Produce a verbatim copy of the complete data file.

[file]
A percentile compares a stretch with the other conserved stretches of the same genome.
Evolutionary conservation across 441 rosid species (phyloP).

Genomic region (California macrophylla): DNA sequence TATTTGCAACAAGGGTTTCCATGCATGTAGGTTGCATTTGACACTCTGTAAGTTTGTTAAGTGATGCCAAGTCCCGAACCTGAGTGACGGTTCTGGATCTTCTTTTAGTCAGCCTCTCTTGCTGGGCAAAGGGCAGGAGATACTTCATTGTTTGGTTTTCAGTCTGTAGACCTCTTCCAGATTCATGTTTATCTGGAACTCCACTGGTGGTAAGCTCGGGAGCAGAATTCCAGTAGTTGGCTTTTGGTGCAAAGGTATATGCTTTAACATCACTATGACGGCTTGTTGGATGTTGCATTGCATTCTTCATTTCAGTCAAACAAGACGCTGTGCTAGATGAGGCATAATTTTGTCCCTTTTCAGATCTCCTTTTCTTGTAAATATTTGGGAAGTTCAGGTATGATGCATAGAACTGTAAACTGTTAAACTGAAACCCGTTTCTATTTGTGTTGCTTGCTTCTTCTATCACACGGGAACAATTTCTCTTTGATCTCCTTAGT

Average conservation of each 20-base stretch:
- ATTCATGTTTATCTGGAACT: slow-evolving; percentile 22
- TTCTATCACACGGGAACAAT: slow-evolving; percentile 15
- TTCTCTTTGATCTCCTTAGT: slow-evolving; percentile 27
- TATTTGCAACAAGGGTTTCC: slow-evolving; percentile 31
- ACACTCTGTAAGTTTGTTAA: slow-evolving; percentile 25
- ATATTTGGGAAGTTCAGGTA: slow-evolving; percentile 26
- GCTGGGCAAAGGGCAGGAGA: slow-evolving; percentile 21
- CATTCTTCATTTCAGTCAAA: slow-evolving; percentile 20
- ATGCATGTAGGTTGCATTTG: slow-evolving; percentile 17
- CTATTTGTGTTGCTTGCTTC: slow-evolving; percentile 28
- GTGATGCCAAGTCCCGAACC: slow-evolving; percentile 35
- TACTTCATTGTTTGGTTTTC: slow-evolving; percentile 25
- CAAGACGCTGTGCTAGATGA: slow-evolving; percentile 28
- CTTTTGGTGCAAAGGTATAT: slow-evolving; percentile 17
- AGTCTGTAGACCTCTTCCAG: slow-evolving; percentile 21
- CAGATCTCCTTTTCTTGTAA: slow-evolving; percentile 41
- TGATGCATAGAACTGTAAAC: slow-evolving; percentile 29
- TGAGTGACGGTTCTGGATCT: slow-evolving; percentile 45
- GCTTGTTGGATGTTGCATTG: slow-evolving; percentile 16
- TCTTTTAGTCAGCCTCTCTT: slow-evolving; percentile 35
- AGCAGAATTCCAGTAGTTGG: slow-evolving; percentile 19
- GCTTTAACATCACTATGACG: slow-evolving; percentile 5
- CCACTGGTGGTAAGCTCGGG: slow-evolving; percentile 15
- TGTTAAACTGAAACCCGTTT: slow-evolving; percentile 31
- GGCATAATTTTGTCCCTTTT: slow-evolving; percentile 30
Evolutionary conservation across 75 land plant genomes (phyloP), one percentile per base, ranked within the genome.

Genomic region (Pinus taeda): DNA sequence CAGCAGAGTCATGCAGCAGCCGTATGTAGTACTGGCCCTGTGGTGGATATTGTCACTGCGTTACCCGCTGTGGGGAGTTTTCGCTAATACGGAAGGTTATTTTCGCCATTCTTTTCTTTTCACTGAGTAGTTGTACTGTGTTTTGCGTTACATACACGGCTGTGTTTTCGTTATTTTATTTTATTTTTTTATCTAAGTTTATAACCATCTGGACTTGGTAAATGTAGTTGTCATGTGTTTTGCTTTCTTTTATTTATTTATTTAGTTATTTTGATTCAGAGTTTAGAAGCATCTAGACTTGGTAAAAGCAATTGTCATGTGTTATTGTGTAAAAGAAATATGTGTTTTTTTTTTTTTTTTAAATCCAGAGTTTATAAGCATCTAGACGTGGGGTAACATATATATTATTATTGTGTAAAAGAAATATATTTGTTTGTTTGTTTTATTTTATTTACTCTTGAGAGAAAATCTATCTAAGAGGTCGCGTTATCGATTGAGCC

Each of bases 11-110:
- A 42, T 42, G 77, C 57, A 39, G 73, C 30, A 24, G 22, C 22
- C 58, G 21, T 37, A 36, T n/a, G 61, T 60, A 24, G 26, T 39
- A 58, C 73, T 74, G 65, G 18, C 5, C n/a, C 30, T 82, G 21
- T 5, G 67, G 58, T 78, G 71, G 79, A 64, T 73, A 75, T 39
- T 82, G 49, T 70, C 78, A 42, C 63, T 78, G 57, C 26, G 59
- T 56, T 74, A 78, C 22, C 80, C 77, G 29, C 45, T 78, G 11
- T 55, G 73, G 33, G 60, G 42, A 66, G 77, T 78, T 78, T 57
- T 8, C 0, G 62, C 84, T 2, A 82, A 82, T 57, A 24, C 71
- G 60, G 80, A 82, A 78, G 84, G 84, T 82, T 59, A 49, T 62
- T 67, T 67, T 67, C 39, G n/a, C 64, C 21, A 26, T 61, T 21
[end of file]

A percentile compares a stretch with the other conserved stretches of the same genome.
Evolutionary conservation across 441 rosid species (phyloP).

Genomic region (California macrophylla): DNA sequence TATTTGCAACAAGGGTTTCCATGCATGTAGGTTGCATTTGACACTCTGTAAGTTTGTTAAGTGATGCCAAGTCCCGAACCTGAGTGACGGTTCTGGATCTTCTTTTAGTCAGCCTCTCTTGCTGGGCAAAGGGCAGGAGATACTTCATTGTTTGGTTTTCAGTCTGTAGACCTCTTCCAGATTCATGTTTATCTGGAACTCCACTGGTGGTAAGCTCGGGAGCAGAATTCCAGTAGTTGGCTTTTGGTGCAAAGGTATATGCTTTAACATCACTATGACGGCTTGTTGGATGTTGCATTGCATTCTTCATTTCAGTCAAACAAGACGCTGTGCTAGATGAGGCATAATTTTGTCCCTTTTCAGATCTCCTTTTCTTGTAAATATTTGGGAAGTTCAGGTATGATGCATAGAACTGTAAACTGTTAAACTGAAACCCGTTTCTATTTGTGTTGCTTGCTTCTTCTATCACACGGGAACAATTTCTCTTTGATCTCCTTAGT

Average conservation of each 20-base stretch:
- ATTCATGTTTATCTGGAACT: slow-evolving; percentile 22
- TTCTATCACACGGGAACAAT: slow-evolving; percentile 15
- TTCTCTTTGATCTCCTTAGT: slow-evolving; percentile 27
- TATTTGCAACAAGGGTTTCC: slow-evolving; percentile 31
- ACACTCTGTAAGTTTGTTAA: slow-evolving; percentile 25
- ATATTTGGGAAGTTCAGGTA: slow-evolving; percentile 26
- GCTGGGCAAAGGGCAGGAGA: slow-evolving; percentile 21
- CATTCTTCATTTCAGTCAAA: slow-evolving; percentile 20
- ATGCATGTAGGTTGCATTTG: slow-evolving; percentile 17
- CTATTTGTGTTGCTTGCTTC: slow-evolving; percentile 28
- GTGATGCCAAGTCCCGAACC: slow-evolving; percentile 35
- TACTTCATTGTTTGGTTTTC: slow-evolving; percentile 25
- CAAGACGCTGTGCTAGATGA: slow-evolving; percentile 28
- CTTTTGGTGCAAAGGTATAT: slow-evolving; percentile 17
- AGTCTGTAGACCTCTTCCAG: slow-evolving; percentile 21
- CAGATCTCCTTTTCTTGTAA: slow-evolving; percentile 41
- TGATGCATAGAACTGTAAAC: slow-evolving; percentile 29
- TGAGTGACGGTTCTGGATCT: slow-evolving; percentile 45
- GCTTGTTGGATGTTGCATTG: slow-evolving; percentile 16
- TCTTTTAGTCAGCCTCTCTT: slow-evolving; percentile 35
- AGCAGAATTCCAGTAGTTGG: slow-evolving; percentile 19
- GCTTTAACATCACTATGACG: slow-evolving; percentile 5
- CCACTGGTGGTAAGCTCGGG: slow-evolving; percentile 15
- TGTTAAACTGAAACCCGTTT: slow-evolving; percentile 31
- GGCATAATTTTGTCCCTTTT: slow-evolving; percentile 30
Evolutionary conservation across 75 land plant genomes (phyloP), one percentile per base, ranked within the genome.

Genomic region (Pinus taeda): DNA sequence CAGCAGAGTCATGCAGCAGCCGTATGTAGTACTGGCCCTGTGGTGGATATTGTCACTGCGTTACCCGCTGTGGGGAGTTTTCGCTAATACGGAAGGTTATTTTCGCCATTCTTTTCTTTTCACTGAGTAGTTGTACTGTGTTTTGCGTTACATACACGGCTGTGTTTTCGTTATTTTATTTTATTTTTTTATCTAAGTTTATAACCATCTGGACTTGGTAAATGTAGTTGTCATGTGTTTTGCTTTCTTTTATTTATTTATTTAGTTATTTTGATTCAGAGTTTAGAAGCATCTAGACTTGGTAAAAGCAATTGTCATGTGTTATTGTGTAAAAGAAATATGTGTTTTTTTTTTTTTTTTAAATCCAGAGTTTATAAGCATCTAGACGTGGGGTAACATATATATTATTATTGTGTAAAAGAAATATATTTGTTTGTTTGTTTTATTTTATTTACTCTTGAGAGAAAATCTATCTAAGAGGTCGCGTTATCGATTGAGCC

Each of bases 11-110:
- A 42, T 42, G 77, C 57, A 39, G 73, C 30, A 24, G 22, C 22
- C 58, G 21, T 37, A 36, T n/a, G 61, T 60, A 24, G 26, T 39
- A 58, C 73, T 74, G 65, G 18, C 5, C n/a, C 30, T 82, G 21
- T 5, G 67, G 58, T 78, G 71, G 79, A 64, T 73, A 75, T 39
- T 82, G 49, T 70, C 78, A 42, C 63, T 78, G 57, C 26, G 59
- T 56, T 74, A 78, C 22, C 80, C 77, G 29, C 45, T 78, G 11
- T 55, G 73, G 33, G 60, G 42, A 66, G 77, T 78, T 78, T 57
- T 8, C 0, G 62, C 84, T 2, A 82, A 82, T 57, A 24, C 71
- G 60, G 80, A 82, A 78, G 84, G 84, T 82, T 59, A 49, T 62
- T 67, T 67, T 67, C 39, G n/a, C 64, C 21, A 26, T 61, T 21